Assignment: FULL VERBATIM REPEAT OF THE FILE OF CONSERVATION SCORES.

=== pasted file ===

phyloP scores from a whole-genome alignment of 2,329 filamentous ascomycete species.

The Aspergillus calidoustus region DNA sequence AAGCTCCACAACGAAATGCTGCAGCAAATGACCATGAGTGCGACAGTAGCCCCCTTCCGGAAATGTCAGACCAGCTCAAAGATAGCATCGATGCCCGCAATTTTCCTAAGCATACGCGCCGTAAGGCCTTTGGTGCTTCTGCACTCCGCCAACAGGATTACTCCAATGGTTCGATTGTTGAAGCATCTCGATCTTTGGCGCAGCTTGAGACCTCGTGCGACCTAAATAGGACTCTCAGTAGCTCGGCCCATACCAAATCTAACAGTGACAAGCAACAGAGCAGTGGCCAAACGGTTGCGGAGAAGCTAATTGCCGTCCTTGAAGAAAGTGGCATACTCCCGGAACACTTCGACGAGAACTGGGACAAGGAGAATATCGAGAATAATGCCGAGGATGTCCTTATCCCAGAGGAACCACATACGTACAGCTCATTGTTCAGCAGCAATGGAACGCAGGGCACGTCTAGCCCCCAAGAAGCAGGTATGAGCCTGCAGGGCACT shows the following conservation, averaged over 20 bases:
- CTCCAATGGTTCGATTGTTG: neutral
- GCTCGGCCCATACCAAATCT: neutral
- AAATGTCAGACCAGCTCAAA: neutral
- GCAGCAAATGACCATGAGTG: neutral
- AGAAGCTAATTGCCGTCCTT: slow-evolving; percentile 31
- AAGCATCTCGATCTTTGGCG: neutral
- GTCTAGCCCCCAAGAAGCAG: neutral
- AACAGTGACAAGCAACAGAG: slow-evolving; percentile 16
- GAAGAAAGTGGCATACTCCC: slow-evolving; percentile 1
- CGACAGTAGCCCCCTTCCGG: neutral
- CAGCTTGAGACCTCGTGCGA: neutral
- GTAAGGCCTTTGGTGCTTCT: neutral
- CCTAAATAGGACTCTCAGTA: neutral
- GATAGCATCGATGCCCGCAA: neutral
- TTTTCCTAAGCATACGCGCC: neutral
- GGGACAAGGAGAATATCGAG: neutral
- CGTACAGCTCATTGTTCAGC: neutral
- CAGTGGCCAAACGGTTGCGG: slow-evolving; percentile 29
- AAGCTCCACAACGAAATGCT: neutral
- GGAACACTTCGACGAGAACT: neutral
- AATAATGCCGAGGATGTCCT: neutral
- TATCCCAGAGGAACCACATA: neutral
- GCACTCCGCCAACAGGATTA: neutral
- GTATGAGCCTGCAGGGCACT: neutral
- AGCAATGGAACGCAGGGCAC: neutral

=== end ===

phyloP scores from a whole-genome alignment of 2,329 filamentous ascomycete species.

The Aspergillus calidoustus region DNA sequence AAGCTCCACAACGAAATGCTGCAGCAAATGACCATGAGTGCGACAGTAGCCCCCTTCCGGAAATGTCAGACCAGCTCAAAGATAGCATCGATGCCCGCAATTTTCCTAAGCATACGCGCCGTAAGGCCTTTGGTGCTTCTGCACTCCGCCAACAGGATTACTCCAATGGTTCGATTGTTGAAGCATCTCGATCTTTGGCGCAGCTTGAGACCTCGTGCGACCTAAATAGGACTCTCAGTAGCTCGGCCCATACCAAATCTAACAGTGACAAGCAACAGAGCAGTGGCCAAACGGTTGCGGAGAAGCTAATTGCCGTCCTTGAAGAAAGTGGCATACTCCCGGAACACTTCGACGAGAACTGGGACAAGGAGAATATCGAGAATAATGCCGAGGATGTCCTTATCCCAGAGGAACCACATACGTACAGCTCATTGTTCAGCAGCAATGGAACGCAGGGCACGTCTAGCCCCCAAGAAGCAGGTATGAGCCTGCAGGGCACT shows the following conservation, averaged over 20 bases:
- CTCCAATGGTTCGATTGTTG: neutral
- GCTCGGCCCATACCAAATCT: neutral
- AAATGTCAGACCAGCTCAAA: neutral
- GCAGCAAATGACCATGAGTG: neutral
- AGAAGCTAATTGCCGTCCTT: slow-evolving; percentile 31
- AAGCATCTCGATCTTTGGCG: neutral
- GTCTAGCCCCCAAGAAGCAG: neutral
- AACAGTGACAAGCAACAGAG: slow-evolving; percentile 16
- GAAGAAAGTGGCATACTCCC: slow-evolving; percentile 1
- CGACAGTAGCCCCCTTCCGG: neutral
- CAGCTTGAGACCTCGTGCGA: neutral
- GTAAGGCCTTTGGTGCTTCT: neutral
- CCTAAATAGGACTCTCAGTA: neutral
- GATAGCATCGATGCCCGCAA: neutral
- TTTTCCTAAGCATACGCGCC: neutral
- GGGACAAGGAGAATATCGAG: neutral
- CGTACAGCTCATTGTTCAGC: neutral
- CAGTGGCCAAACGGTTGCGG: slow-evolving; percentile 29
- AAGCTCCACAACGAAATGCT: neutral
- GGAACACTTCGACGAGAACT: neutral
- AATAATGCCGAGGATGTCCT: neutral
- TATCCCAGAGGAACCACATA: neutral
- GCACTCCGCCAACAGGATTA: neutral
- GTATGAGCCTGCAGGGCACT: neutral
- AGCAATGGAACGCAGGGCAC: neutral